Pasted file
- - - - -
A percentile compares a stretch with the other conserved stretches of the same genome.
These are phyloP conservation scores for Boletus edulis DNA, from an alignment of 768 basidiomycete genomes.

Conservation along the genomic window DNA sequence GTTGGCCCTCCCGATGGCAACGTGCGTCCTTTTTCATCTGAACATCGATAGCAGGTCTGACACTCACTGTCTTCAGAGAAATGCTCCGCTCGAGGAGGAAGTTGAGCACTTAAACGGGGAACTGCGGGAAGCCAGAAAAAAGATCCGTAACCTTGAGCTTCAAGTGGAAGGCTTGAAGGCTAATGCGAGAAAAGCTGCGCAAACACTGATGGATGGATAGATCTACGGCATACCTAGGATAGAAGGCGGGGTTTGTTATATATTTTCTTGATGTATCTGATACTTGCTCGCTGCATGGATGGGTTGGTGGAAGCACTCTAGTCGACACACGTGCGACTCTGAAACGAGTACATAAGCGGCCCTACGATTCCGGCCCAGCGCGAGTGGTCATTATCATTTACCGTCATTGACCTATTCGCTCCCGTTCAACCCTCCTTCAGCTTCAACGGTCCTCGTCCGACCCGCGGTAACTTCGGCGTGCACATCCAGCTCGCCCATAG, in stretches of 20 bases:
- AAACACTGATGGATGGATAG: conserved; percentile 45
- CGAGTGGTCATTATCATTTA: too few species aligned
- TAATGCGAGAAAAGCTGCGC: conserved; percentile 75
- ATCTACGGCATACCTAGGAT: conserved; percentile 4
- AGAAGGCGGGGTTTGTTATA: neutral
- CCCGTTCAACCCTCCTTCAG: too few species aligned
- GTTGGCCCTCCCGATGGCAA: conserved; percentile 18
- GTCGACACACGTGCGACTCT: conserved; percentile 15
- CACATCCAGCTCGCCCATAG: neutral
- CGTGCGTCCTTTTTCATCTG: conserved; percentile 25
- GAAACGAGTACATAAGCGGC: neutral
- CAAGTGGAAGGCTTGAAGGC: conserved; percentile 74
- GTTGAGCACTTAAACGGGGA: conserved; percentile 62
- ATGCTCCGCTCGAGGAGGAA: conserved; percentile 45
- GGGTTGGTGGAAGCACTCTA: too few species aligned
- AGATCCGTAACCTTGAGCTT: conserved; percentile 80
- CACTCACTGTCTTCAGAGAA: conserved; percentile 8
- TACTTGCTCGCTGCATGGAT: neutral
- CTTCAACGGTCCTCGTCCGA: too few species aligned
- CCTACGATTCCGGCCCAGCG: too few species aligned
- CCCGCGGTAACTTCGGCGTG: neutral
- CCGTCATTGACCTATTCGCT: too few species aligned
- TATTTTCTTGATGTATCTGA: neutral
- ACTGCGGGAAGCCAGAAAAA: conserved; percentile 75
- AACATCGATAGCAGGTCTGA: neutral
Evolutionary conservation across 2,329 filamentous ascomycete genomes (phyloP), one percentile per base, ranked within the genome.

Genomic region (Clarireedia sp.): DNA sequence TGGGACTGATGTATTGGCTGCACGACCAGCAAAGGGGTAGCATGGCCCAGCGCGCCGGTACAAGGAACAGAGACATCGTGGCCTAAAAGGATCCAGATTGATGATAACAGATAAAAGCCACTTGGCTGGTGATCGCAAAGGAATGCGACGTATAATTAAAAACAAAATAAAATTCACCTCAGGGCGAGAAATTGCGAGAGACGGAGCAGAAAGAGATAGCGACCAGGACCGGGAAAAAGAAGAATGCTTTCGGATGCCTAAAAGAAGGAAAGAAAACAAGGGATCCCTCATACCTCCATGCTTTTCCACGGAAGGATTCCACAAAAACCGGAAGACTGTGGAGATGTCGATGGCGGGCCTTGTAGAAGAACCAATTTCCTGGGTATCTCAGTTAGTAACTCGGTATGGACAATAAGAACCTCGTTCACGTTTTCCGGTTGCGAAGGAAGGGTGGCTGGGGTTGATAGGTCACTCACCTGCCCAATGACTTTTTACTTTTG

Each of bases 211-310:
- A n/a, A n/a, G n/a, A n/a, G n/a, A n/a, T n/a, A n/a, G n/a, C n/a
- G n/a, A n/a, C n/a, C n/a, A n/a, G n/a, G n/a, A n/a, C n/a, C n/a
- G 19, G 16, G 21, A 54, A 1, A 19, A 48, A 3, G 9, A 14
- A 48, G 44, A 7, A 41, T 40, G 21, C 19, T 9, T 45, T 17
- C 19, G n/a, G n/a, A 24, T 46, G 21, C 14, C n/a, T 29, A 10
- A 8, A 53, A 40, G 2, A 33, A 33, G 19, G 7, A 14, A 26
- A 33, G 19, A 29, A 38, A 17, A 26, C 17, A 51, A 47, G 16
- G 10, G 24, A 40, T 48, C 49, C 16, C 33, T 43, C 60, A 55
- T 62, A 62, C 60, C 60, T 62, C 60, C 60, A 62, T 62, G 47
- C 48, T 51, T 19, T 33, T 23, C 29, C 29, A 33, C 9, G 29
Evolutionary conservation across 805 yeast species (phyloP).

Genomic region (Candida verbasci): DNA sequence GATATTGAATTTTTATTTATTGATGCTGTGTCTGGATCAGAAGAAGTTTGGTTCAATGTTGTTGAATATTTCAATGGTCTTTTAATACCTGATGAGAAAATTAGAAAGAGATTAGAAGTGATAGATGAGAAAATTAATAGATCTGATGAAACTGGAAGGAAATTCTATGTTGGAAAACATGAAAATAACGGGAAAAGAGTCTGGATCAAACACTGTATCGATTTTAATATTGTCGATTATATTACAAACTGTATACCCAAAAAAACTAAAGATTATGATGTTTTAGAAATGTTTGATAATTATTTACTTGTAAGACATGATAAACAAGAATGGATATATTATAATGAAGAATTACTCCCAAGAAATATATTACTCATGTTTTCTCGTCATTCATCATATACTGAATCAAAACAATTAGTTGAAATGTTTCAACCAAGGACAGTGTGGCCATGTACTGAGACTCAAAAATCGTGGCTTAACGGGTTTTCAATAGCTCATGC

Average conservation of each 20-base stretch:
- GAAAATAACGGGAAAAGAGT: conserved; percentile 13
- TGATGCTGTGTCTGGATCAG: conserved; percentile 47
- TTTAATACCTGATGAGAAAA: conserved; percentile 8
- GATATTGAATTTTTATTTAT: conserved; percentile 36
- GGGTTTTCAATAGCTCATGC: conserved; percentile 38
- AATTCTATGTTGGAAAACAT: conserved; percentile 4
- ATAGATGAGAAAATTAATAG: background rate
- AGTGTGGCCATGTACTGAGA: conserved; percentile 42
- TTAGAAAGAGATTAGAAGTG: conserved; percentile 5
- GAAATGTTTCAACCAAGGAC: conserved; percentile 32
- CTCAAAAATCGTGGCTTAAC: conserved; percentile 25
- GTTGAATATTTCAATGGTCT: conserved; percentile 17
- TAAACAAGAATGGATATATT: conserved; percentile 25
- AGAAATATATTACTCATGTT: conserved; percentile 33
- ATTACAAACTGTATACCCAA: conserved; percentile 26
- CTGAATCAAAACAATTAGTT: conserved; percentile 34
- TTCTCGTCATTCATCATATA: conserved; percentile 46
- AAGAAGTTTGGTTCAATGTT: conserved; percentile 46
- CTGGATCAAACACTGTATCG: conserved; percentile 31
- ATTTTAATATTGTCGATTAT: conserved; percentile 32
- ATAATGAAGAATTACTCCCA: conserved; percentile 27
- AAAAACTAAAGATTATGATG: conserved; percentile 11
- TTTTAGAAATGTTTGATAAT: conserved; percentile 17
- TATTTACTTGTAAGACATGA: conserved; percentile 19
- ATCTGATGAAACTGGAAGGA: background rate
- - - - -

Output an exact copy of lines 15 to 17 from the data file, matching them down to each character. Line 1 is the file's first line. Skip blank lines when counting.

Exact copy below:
- CAAGTGGAAGGCTTGAAGGC: conserved; percentile 74
- GTTGAGCACTTAAACGGGGA: conserved; percentile 62
- ATGCTCCGCTCGAGGAGGAA: conserved; percentile 45